Design & Fabrication
Design & Fabrication
Design for galvanizing
Want the best possible finish on your galvanized steelwork? Well designed steelwork lends itself to a smooth clean finish when galvanized. The first question you should ask yourself is: How suitable is this article for dipping in a bath of molten zinc?
The primary reason for vent and drain holes is to allow air to be evacuated, permitting the object to be completely immersed into cleaning solutions and molten zinc. Proper sizing and location of the holes make it safer to galvanize and provide an optimal finish. The secondary reason for venting/drainage is to prevent damage to the parts.
Basic rules of Venting & Draining
You must allow for the free flow of molten zinc throughout your fabrication. Every enclosed section or overlapping plate must have adequate holes.
- No hole should be less than 10mm
- Preferred minimum hole is 12mm
- For hollow sections the absolute minimum hole diameters are as follows:
|Diameter width of hollow section|
|Minimum size of hole|
|>25 to 50||12|
|>50 to 100||16|
|>100 to 150||20|
- Holes should be located at the ends of hollow sections arranged in diagonally opposite pairs
- The method of suspension of the fabrication (see below) should be borne in mind when preparing holes.
- The preferred method is to crop, punch or drill holes
- Concealed / internal venting is not acceptable
Sections incorporating internal diaphragms and end flanges must also be properly vented. With small rectangular hollow sections, the four corners of the diaphragm plates should be cropped. Larger hollow sections should incorporate an additional ‘manhole’ at the centre of the diaphgram.
- When an item is immersed in process solutions or molten zinc, the liquids have to flow freely in and out. The viscosity of molten zinc and its density are important factors in designing
adequate drainage into fabrications.
- To ensure total protection it is important that the liquids can reach into every corner and crevice – especially with hollow components.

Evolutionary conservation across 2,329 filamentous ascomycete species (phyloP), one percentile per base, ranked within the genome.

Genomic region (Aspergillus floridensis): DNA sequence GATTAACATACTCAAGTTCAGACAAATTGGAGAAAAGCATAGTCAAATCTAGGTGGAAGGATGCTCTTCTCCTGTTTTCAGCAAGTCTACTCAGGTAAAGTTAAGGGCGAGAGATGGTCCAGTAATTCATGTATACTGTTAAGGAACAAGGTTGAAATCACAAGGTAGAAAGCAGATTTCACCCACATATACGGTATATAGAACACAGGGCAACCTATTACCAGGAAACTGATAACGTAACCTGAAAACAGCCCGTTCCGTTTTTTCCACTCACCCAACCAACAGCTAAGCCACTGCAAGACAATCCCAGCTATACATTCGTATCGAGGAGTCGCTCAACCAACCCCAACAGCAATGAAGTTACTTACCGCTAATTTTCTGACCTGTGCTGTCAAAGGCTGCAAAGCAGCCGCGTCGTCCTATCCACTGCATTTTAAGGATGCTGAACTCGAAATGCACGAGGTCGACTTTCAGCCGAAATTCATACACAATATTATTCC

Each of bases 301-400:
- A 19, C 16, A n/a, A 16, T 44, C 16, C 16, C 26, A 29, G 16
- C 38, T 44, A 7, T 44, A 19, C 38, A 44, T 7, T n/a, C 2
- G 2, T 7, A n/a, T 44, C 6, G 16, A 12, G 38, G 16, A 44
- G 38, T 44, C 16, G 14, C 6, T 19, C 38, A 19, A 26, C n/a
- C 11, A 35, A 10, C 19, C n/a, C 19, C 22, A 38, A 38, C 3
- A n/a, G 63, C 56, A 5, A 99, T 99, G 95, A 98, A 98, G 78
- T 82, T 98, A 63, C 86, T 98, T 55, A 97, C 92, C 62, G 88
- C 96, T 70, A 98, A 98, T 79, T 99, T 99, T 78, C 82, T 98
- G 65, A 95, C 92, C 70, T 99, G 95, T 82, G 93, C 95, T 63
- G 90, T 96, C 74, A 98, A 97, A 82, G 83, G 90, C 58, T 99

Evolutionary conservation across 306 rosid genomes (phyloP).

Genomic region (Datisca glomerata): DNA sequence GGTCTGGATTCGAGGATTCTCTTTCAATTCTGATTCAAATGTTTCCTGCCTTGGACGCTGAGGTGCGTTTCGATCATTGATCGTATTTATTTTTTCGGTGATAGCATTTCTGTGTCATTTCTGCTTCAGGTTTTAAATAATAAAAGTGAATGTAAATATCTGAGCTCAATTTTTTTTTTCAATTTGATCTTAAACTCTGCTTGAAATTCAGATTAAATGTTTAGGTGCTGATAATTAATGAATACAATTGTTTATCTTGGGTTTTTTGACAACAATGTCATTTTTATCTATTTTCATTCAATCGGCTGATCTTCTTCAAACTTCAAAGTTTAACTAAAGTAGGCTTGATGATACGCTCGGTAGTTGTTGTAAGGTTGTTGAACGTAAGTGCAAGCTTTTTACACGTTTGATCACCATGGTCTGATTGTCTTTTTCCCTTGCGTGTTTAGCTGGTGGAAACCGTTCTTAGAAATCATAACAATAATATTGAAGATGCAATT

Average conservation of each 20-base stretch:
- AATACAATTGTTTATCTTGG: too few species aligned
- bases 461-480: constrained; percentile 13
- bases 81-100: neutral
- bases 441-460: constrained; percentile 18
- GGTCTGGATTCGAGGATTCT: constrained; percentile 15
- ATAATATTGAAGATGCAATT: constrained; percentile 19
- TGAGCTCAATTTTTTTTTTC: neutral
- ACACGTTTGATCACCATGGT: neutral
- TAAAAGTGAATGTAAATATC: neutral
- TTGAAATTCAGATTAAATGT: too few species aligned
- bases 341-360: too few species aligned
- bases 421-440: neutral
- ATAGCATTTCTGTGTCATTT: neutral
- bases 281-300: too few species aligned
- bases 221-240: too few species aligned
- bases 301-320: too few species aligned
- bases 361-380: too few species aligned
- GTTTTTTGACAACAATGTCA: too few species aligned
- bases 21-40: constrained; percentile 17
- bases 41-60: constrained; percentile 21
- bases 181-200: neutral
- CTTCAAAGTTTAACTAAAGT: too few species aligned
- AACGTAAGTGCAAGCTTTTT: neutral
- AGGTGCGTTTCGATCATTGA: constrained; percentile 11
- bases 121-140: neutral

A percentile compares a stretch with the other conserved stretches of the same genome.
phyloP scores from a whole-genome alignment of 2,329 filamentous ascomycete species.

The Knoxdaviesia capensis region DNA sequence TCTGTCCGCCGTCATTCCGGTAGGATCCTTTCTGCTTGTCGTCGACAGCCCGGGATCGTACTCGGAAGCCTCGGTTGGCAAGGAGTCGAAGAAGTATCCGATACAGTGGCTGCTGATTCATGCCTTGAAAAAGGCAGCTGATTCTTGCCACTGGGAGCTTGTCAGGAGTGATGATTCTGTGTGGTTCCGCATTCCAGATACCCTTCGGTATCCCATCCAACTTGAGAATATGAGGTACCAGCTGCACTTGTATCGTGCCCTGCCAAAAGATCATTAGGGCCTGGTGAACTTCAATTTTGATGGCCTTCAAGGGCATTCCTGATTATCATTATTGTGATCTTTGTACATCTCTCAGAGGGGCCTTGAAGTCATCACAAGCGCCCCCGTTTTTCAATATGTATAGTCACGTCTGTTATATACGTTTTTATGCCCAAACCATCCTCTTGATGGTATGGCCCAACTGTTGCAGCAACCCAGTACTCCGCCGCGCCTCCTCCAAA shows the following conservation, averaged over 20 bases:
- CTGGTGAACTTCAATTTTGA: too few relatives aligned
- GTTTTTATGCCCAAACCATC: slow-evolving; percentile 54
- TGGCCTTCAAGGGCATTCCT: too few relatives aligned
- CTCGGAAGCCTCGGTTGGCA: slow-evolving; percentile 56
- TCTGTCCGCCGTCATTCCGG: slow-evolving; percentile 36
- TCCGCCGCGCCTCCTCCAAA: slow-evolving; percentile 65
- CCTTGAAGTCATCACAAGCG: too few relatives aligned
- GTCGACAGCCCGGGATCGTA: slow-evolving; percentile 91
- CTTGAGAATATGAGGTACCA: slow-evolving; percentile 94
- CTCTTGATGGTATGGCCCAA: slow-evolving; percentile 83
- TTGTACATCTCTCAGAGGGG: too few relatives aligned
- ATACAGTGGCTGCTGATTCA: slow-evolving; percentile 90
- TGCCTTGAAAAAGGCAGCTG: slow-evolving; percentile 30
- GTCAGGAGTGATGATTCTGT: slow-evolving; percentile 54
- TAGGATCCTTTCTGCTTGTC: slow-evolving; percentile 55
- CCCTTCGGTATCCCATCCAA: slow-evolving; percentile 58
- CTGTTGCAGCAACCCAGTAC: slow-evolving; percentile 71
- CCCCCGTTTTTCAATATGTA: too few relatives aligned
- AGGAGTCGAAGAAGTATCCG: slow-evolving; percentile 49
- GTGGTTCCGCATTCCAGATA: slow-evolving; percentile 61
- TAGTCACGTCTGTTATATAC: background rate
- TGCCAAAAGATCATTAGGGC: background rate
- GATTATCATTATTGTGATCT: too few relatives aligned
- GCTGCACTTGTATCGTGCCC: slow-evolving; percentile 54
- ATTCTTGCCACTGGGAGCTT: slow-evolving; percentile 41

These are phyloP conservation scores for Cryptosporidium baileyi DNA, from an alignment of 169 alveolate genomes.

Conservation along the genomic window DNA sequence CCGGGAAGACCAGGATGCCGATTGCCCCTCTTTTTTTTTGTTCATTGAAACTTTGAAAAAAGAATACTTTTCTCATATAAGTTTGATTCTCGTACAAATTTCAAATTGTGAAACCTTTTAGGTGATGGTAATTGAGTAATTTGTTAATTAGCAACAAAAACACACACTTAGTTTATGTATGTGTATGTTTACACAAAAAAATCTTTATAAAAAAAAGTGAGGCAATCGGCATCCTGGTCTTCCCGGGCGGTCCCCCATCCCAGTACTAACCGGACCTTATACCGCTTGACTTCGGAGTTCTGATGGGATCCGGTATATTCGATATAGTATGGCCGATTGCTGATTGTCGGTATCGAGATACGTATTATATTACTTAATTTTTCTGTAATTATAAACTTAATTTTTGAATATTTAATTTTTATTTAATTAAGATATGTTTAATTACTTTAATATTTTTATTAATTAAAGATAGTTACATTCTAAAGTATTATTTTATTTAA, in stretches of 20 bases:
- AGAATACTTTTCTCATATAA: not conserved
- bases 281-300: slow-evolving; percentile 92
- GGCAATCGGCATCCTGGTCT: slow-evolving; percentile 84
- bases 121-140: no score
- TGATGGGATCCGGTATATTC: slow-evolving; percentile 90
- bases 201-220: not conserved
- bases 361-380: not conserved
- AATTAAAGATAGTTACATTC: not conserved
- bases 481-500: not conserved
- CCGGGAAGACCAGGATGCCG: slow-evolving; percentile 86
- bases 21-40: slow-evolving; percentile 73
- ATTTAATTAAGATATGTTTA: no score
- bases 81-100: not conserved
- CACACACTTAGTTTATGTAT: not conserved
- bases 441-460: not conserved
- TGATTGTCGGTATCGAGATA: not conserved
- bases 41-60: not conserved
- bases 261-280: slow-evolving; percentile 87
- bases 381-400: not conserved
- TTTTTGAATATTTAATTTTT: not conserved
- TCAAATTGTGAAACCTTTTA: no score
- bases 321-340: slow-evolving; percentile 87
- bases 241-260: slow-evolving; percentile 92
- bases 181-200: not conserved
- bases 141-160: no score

- Any air trapped in pockets will prevent the preparation chemicals adequately preparing the surface and prevent the zinc from reacting with the steel.
- If drain holes are too small, the zinc will not be able to enter quickly enough and the item may be become buoyant causing it to float off the jig or be subject to erratic immersion
Hot Dip Galvanizing involves the immersion of materials in baths of acid and molten zinc. This means that all hollow section such as pipes and tubing as well as overlapping plates must be provided with holes for drainage and venting purposes.
If a sufficient number of holes are not provided, air process fluids can get trapped. When dipped in the zinc bath at 450 o C the vapour pressure can rise to 200 bar and blow open the fabrication.
There is a serious risk of injury to personnel and damage to materials when these explosions occur.
It should be possible to view the interior of the vessel through either the vent holes or an inspection hole. Holes/Lugs must be provided so the fabrication may be hung by wires onto jigs.
External Stiffners on open sections should incorporate cropped corners or drainage holes to eliminate dead pockets.
Overlapping / Double plates
If contacting surfaces cannot be avoided, as with the channels below, then the edges of the contacting area should be continuously welded and a hole drilled trough both members to eliminate the danger of an explosion in the galvanizing bath.
If this is not possible stitch welding should be used. There may be some weeping stains from acid residues trapped between the plates but this will not be detrimental to the protection given by the coating.
It will not generally be necessary to make any provision if the enclosed area is less than 70 mm x 70 mm.
Where designs cannot avoid large areas with double plates (e.g. flange to flange and plate along flange) advice must be sought from Galco as to the correct method of venting.
Poor quality castings may absorb process fluids that will hinder the galvanizing process. Always check with your supplier that you are getting mild steel castings that are suitable for hot dip galvanizing.
As hot dip galvanizing is an alloying process it draws out the varying components of the individual piece of steel. This can result in significant colour variations between round bar and box section or between channel and tubing.
There can also be an issue if you combine light and heavy sections. These will be dipped at 450 C and will cool down at different rates. This may cause them to pull against one another.
Pinholes in welds may also absorb process fluids and hinder the galvanizing process. These may leak out after galvanizing and form a brown stain on your steel. This is easily removed and will not recur.
If you would like advice on any aspect of design, please phone us or send us a drawing of the item you would like to dip. This often allows us to recommend some simple alterations that will provide you with the optimum finish.
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